The goal of public policy advocacy is to achieve results that make people’s lives better. Through the efforts of committed parents and grass roots advocates, sympathetic legislators, and community groups that refused to stand down, such a result was won recently for New York’s special needs community, when the de Blasio administration put an end to the horror faced by too many children with special needs and their parents at New York City’s Department of Education (DOE)
Make no mistake. While it sounds like hyperbole, the horror stories are real. Routinely, parents of some of the 170,000 children with special needs found themselves waiting well beyond the federally required 90-day deadline for appeals. New York City’s DOE challenged placements year after year, even when the child’s Individualized Education Program (IEP) remained the same. According to one mother, the DOE changed her daughter’s classification from autism and back, depending solely on the school’s placement availability. And one advocate noted that several therapists had stopped working on Department of Education (DOE) placements because they weren’t getting paid.
Finally, years of complaints by parents and lobbying by special-needs advocates paid off. Mayor de Blasio – in an about face from the attitude of the Bloomberg administration – agreed to implement major policy changes to this flawed system. These new administrative changes will result in a win-win for both parents and the city. Life will become much easier for the parents who choose, as allowed by federal law, to educate their children with special needs in non-public school environments because the public school system cannot serve their needs. And the city will be free of new state legislation imposed upon it from Albany.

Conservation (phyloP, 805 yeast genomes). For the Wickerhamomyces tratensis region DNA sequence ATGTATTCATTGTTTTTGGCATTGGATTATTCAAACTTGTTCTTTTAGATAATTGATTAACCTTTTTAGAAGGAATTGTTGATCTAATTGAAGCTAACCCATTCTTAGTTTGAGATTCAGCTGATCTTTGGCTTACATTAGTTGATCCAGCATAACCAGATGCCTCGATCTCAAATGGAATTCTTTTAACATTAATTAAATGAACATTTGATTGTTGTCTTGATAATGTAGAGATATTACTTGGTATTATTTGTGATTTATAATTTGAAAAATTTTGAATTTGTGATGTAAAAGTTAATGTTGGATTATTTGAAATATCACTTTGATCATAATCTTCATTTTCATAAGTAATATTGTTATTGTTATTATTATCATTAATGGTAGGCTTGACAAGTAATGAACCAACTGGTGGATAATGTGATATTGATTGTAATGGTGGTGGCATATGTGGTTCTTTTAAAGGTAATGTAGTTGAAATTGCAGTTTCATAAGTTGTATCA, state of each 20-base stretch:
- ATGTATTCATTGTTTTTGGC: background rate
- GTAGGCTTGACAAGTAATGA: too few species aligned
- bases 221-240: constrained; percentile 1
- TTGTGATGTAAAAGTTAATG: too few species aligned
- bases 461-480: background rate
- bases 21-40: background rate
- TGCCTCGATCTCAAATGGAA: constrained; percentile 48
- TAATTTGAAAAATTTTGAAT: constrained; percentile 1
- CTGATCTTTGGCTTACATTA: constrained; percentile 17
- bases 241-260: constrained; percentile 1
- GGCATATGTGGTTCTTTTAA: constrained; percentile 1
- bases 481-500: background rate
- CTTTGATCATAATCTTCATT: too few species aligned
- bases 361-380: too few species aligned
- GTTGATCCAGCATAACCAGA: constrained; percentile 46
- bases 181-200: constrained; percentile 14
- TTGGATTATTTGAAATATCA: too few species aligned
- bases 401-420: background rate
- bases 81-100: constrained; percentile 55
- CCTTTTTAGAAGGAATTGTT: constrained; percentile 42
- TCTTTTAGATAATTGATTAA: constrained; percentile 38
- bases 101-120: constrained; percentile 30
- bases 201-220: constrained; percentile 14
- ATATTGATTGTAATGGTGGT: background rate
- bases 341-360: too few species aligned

These newly announced changes resolve three areas of inefficiency that for too long have been the standard operating procedures at the DOE.
The most important change, which will alleviate an incalculable amount of time, stress, and monetary loss for parents, requires the DOE not to challenge the placement of a child unless the placement recommendation is changed during the annual review of the child’s IEP. This is basic common sense. After all, why force a parent to engage in a lengthy, protracted legal battle with the DOE if the child’s IEP remains constant? Inexplicably, the DOE challenged the placement of every child who attended a non-public school, year after year.
Federal regulations require that all appeals are resolved within 90 days, but New York City’s DOE has long been out of compliance with those regulations, resulting in unconscionable delays in providing treatment and schooling to children with special needs. Addressing this problem, the second change requires the DOE to resolve appeals regarding placement within 15 days. We applaud Mayor de Blasio for going above and beyond what the federal regulations require in order to bring a quicker resolution to these matters.
Finally, when placement of a child and tuition reimbursement is agreed upon, the DOE will present a clear payment schedule, including amounts, to parents. Currently, parents shoulder large tuition bills indefinitely, with no timetable as to when reimbursement can be expected.
There are several key lessons here for parents and advocates. The first is that change can happen, even if it takes longer than expected or desired.
The second lesson is that change occurs when allies unite on common policy goals. In addition to the parents, many organizations joined together to pressure the legislature to amend the law, including the Orthodox Union, Agudath Israel , the NYS Catholic Conference, and Yachad – The National Jewish Council for Disabilities.
That advocacy effort found committed leadership in Albany. Senator Simcha Felder, after an impassioned floor speech, and Senator John Flanagan shepherded the legislation to passage in the Senate. On the Assembly side, with the blessing of Speaker Sheldon Silver, Assembly Members Helene Weinstein and Phil Goldfeder lined up the legislation for a vote, assuring its passage. In New York City, Council Member David Greenfield kept up the pressure by lobbying city officials, as he has done for the past several years.